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Juan Goytisolo: Señas de identidad (Marks of Identity)

This novel, the first of a trilogy, was the one that brought Goytisolo to world-wide attention though, for a long time, it was not available in Spain (it was first published in Mexico). It is easy to see why it brought him fame, even though it is a difficult book and deals extensively with Spanish politics, which foreigners might find difficult to fully grasp. It has two main themes. The first is Spain post-Civil War and what that means (it was written while Franco was still in power). The second, as the title implies, is what makes an individual, how he is defined and how he finds his place in the world.

The hero is Álvaro Mendiola, a photographer who lives in Paris (though we also see him in Barcelona and Cuba, where his family had had estates). The book starts with a character assassination that attacks him, both as immoral and as a traitor to his country and is similar to an attack by the Spanish government on Goytisolo himself. The rest of the book both tells Álvaro’s story and the stories of others associated with him, in particular his wife, Dolores, and his friend, Antonio. He has just returned to Spain, after living ten years in exile in France, as a result of a heart attack. We follow him as he looks at old photo albums, listens to Mozart, drinks wine and talks to friends and family. More particularly we go on to follow the fragmented nature of the (then) current situation in Spain and Álvaro’s own fragmented approach to dealing with this reality and his own situation. He has been brought up in a right-wing, Catholic family. We meet him as a child with his ultra-Catholic nanny in Barcelona at the beginning of the Civil War, with the nanny trying to get to church (with him) in the face of left-wing opposition to the church. Goytisolo moves on through his life, which includes exile to France while Barcelona is under communist occupation and subsequent return to Spain under Franco. His views of the political situation changes, over time, even as he confronts his own guilt (e.g. the fact that he comes from a slave-owning Cuban family).

One of the most telling chapters is the one where he visits the site where his father was killed during the Civil War. He knew little about this event but learns that his father was one of a small Francoist guard, who had come to a village to arrest republicans but had found themselves outnumbered by the villagers and then, when someone fired a gun, was killed. How the story is gradually unraveled and how the village is now (i.e. in 1963) is superbly told. After telling Álvaro’s story, we learn about the anti-Franco Spanish groups in France – there seem to be very many and this fragmentation is an issue for Álvaro and others – and we also learn about his friend Antonio, in internal exile in Spain and subject to much abuse. We even get to read the police reports of those charged with tracking Antonio and others. And fragmentation extends to language, as one of the chapters consists primarily of fragments of sentences by different people, it being clear that Goytisolo is making the strong point that the old language will no longer do. Goytisolo’s point of view is clear and anti-Franco. There is, for example, one very funny scene involving a very successful pro-Franco novelist who is visiting France (the first time he has left the country) and who is interviewed and whose ignorance of the world at large and literary trends is mercilessly mocked by Goytisolo.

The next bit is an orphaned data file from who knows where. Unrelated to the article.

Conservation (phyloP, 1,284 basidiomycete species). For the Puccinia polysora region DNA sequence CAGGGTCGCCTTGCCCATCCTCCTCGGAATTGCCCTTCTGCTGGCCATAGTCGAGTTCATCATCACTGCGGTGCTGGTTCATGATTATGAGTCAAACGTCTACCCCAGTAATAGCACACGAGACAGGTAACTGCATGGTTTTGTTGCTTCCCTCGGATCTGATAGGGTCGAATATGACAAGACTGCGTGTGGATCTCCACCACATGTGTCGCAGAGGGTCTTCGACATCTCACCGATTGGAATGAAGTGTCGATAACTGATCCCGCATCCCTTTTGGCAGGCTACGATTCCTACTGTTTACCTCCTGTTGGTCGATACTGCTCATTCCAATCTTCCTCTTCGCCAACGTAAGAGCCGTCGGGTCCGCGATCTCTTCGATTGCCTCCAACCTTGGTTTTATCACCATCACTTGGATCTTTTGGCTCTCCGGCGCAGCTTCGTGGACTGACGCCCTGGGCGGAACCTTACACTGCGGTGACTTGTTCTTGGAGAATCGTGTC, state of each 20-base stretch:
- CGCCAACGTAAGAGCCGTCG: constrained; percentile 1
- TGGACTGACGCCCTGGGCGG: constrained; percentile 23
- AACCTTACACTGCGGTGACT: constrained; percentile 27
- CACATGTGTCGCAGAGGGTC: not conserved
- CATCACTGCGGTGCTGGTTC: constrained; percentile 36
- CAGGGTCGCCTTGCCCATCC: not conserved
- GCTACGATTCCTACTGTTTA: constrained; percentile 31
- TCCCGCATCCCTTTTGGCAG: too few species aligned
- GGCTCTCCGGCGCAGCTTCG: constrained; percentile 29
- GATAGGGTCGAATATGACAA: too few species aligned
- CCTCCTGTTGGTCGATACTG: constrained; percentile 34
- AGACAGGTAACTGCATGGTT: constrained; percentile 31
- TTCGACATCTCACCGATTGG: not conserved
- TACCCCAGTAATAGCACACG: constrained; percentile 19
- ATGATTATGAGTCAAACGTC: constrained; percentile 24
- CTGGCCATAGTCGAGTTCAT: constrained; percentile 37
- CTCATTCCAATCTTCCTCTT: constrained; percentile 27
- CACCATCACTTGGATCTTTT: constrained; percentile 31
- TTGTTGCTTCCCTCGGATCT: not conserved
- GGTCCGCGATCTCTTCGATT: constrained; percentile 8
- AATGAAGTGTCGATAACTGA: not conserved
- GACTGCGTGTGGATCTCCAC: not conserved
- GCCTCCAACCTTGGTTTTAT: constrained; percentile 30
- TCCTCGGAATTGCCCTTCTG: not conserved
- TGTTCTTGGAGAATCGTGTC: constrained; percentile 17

It is difficult to describe the importance of this novel in the context of Spanish literature. It sent a huge signal that the old style novels (e.g. of the pro-Franco novelist mentioned above) just will not do any more. The novel in Spain, as in the rest of Europe, was changing and Spain had better follow suit. Of course, Goytisolo’s point is that it is not just literature that needs to change in Spain. The book could have been boringly autobiographical and boringly politically rabid. While it is certainly autobiographical to some degree and certainly takes a political stance, it is Goytisolo’s skill that he makes much more out of it and creates what may be the first important novel of the post-Civil War era.

Publishing history

First published in Spanish 1966 by Mortiz
First published in English by Grove in 1969
Translated by Gregory Rabassa